As the chief scientist at WhiteHat Security, I oversee all research and development for the WhiteHat Sentinel product line, defining and driving the underlying technology. Under my guidance, the Sentinel R&D team takes a no-nonsense approach to providing continuous product updates to customers in a fast and efficient manner, a process that serves as a model for development teams across the company.
I also lead the WhiteHat Certified Secure Developer program, which provides free training designed to educate and certify developers on secure coding and application security best practices.
The beginning of the journey
People often ask me what are the main skills and training requirements for a career in cybersecurity. So I’d like to take the opportunity to explain how I got to where I am now and hopefully provide some insight into what I think are the most important skills and qualities required for this type of work.
Like most people my age, I came into cybersecurity after discovering the internet in my teens. I found that with certain software, people had the ability to crash anyone’s connection to the internet—and this was exciting. Having knowledge of that capability when I was younger made me feel empowered.
Having caught the bug, I wanted to do more with that concept. Back then, in the late 1990s and early 2000s, there was no formal education for subjects like software or coding. Even at college, where I studied Computer Science with a track in security, the options were limited. There might be some practical work involved with updating patches, but there was nothing around more complex areas like application security. The unintended benefit of this state of affairs was that it encouraged people to do their own research and discover vulnerabilities independently.
When you’re younger, hunting for vulnerabilities on your own can be very exciting and a real power trip, but as you get older and more mature, you realize there is more to security than finding vulnerabilities. It often becomes about your personal interactions and relationships when you’re engaged with helping people trying to build cool software that’s secure. It’s no longer about boosting your teenage ego but about the fact that what you’re doing can be a make or break point for the people you’re working with.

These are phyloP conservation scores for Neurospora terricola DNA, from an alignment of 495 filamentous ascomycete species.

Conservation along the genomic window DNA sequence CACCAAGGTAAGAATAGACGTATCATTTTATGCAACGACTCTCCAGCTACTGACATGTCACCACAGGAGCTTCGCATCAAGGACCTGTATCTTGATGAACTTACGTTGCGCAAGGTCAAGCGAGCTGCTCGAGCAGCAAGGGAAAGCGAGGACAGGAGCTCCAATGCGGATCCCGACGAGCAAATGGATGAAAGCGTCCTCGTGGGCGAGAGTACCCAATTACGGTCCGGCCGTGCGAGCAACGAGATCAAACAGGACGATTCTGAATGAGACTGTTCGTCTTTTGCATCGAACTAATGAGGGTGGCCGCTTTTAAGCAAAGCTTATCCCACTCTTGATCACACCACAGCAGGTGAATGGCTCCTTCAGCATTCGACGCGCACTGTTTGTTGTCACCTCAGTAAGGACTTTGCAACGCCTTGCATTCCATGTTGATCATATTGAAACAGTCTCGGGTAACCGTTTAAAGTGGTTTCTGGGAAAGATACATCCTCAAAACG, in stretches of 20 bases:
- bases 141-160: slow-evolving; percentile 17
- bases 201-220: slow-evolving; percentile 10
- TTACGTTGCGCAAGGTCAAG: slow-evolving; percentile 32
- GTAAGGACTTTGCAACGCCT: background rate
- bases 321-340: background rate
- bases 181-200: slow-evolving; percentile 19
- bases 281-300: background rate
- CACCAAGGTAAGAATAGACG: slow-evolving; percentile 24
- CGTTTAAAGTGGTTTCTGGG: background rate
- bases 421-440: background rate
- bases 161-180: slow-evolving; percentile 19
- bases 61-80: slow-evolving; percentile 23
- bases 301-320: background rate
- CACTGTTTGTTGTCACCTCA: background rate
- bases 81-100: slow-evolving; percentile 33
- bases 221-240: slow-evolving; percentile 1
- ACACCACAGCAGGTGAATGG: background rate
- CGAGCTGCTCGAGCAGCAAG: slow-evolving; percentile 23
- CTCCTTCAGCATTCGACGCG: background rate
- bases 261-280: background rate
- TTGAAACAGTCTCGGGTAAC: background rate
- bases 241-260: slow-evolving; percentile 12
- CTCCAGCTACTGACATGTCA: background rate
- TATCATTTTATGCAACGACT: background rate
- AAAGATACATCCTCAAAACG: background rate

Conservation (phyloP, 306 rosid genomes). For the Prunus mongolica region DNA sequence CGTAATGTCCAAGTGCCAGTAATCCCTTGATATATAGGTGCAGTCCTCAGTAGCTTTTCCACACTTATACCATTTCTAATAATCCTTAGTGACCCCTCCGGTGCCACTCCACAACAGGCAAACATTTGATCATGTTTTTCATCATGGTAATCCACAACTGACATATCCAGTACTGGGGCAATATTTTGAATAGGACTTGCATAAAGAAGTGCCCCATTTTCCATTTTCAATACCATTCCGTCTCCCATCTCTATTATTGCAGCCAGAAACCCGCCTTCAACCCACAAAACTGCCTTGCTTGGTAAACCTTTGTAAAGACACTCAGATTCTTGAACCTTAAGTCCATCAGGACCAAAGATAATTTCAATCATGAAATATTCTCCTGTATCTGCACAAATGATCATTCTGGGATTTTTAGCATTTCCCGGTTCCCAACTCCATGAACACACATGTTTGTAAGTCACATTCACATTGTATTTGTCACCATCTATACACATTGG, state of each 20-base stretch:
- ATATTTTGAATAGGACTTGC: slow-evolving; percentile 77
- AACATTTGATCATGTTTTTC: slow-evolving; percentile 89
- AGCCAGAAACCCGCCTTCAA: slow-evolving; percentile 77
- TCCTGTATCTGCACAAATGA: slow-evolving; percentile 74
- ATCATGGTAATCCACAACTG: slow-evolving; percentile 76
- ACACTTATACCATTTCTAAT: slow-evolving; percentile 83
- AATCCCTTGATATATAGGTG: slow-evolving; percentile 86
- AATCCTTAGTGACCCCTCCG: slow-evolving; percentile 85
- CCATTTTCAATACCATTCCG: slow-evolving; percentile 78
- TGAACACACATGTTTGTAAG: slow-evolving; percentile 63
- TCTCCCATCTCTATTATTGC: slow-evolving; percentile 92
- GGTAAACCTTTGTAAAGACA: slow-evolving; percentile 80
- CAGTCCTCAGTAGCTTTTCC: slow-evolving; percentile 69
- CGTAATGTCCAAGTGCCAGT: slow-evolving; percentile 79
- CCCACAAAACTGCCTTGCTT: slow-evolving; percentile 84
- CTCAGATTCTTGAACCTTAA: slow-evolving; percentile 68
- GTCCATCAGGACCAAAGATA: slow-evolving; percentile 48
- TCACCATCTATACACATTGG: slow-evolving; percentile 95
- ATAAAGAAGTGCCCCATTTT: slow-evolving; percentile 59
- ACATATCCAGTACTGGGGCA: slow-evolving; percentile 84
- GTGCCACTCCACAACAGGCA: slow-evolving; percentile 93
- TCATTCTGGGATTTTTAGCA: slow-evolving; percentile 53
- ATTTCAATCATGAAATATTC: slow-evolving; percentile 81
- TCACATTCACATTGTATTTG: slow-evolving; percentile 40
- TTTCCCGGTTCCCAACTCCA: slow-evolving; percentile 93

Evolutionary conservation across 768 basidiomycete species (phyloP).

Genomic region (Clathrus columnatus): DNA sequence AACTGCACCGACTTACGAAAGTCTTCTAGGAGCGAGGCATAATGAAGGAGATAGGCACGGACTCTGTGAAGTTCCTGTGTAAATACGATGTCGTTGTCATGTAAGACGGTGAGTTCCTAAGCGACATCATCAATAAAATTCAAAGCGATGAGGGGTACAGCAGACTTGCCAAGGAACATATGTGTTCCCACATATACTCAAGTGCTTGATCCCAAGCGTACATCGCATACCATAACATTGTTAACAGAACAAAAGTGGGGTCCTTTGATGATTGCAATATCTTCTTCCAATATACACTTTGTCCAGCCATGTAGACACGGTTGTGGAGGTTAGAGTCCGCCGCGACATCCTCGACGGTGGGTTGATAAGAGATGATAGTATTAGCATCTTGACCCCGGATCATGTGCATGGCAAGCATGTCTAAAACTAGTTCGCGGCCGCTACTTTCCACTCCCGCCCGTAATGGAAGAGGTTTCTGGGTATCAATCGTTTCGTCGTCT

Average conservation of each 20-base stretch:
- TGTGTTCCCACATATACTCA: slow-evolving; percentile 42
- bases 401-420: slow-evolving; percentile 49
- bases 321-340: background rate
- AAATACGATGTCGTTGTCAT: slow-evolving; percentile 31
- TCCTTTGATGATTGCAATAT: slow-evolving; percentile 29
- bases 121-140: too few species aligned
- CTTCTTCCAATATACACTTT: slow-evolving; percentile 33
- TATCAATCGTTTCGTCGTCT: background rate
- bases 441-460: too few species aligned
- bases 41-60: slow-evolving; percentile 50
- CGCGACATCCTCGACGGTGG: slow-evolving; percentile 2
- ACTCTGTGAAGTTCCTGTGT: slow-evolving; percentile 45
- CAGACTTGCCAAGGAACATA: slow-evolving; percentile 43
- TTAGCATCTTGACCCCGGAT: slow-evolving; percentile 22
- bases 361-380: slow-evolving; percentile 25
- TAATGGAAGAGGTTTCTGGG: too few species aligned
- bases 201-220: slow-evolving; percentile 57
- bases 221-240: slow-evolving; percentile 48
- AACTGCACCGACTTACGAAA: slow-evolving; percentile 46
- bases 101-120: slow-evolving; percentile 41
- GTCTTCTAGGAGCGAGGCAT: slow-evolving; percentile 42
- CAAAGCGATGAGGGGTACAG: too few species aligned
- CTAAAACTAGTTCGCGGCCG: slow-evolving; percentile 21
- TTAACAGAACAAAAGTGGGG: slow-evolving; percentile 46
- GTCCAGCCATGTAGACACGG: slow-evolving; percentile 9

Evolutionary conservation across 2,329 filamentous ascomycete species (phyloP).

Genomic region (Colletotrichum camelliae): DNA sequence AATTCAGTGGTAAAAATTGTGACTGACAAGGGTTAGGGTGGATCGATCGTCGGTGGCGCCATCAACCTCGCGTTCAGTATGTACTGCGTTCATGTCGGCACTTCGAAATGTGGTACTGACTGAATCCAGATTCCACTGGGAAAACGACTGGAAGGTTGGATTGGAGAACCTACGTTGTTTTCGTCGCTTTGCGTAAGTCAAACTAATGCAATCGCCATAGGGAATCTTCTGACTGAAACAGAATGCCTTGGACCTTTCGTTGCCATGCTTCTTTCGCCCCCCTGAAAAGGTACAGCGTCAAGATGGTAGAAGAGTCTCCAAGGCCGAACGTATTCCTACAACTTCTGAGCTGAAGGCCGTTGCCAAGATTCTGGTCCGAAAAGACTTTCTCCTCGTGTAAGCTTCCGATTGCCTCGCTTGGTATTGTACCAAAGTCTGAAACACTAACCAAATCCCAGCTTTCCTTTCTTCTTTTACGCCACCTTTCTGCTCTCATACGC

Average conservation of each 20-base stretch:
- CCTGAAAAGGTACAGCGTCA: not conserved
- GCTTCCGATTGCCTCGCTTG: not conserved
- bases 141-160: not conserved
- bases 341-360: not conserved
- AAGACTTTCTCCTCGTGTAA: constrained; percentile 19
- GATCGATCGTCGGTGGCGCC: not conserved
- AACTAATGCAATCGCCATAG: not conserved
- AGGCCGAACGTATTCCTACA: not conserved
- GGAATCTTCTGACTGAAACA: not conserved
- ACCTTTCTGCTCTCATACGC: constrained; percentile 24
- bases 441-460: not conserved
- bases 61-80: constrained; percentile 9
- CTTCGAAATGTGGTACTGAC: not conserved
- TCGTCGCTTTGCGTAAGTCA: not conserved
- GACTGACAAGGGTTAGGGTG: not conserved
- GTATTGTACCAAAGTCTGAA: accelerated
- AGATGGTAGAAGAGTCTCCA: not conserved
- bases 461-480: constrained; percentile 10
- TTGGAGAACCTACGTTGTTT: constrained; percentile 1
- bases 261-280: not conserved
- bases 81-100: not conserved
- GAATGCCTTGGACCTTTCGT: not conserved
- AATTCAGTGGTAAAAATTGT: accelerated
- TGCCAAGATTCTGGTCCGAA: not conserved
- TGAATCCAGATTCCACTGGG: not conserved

What you’re trying to do is help them achieve the functionality required for their software as securely as possible. One of the ways to achieve that is to build a repeatable automated service that makes life easier for the people building cool software.
What skills do you need?
I began my career as a consultant engaged in supporting business development activities, developing and establishing repeatable service offerings, along with internal automation capabilities. After five years, I built on my experience to become the founder and managing partner of Infrared Security, a company with a focus on giving developers the guidance, resources, automation and services to produce more secure code.
What I have learned over the course of that 13-year journey is that it’s very important for people engaged in cybersecurity to have a development background. Having that as part of their day-to-day activities is an absolutely critical skill, I believe. I say that as someone who is biased towards application security– but there are other key skills that people need in this part of the IT industry.
One very important skill that tends to get overlooked is the ability to communicate and articulate solutions, concepts and problems with your target audience. Too often, people are communicating in their own language rather than the language of their audience. When it comes to security, in particular, teams have to be able to articulate problems and risks to each other. If they can’t communicate that properly, there’s little, if any, value in their engagement with each other.
Is there a skills gap?
People often claim that cybersecurity is suffering from a skills gap, but I’m not convinced. As someone who is skeptical by nature, I don’t fully believe that. What we’re seeing isn’t necessarily a lack of skills as much as it is an inability for practitioners to communicate properly to their audience. As evidence for this, you only have to consider how many leaders in our space used to consider cybersecurity almost like magic. Why was that? It might seem great to astound or astonish your audience – and it definitely feeds the ego – but that approach still leaves them in the dark.
It’s much better if you can explain and articulate cybersecurity in a way that they can understand and appreciate what you’re doing. I think many practitioners have the skills for the job, but it’s more of a training problem because they’re not being taught how to use those skills to communicate properly with their audience.
It’s dangerous to assume that’s something that will come with experience because it acknowledges that, in the meantime, practitioners can get away with not doing their job as well as they should. Working in cybersecurity is not about pampering your teenage ego, it’s about having the maturity and understanding to help people achieve their goals and do the best they can with the software they’re trying to build.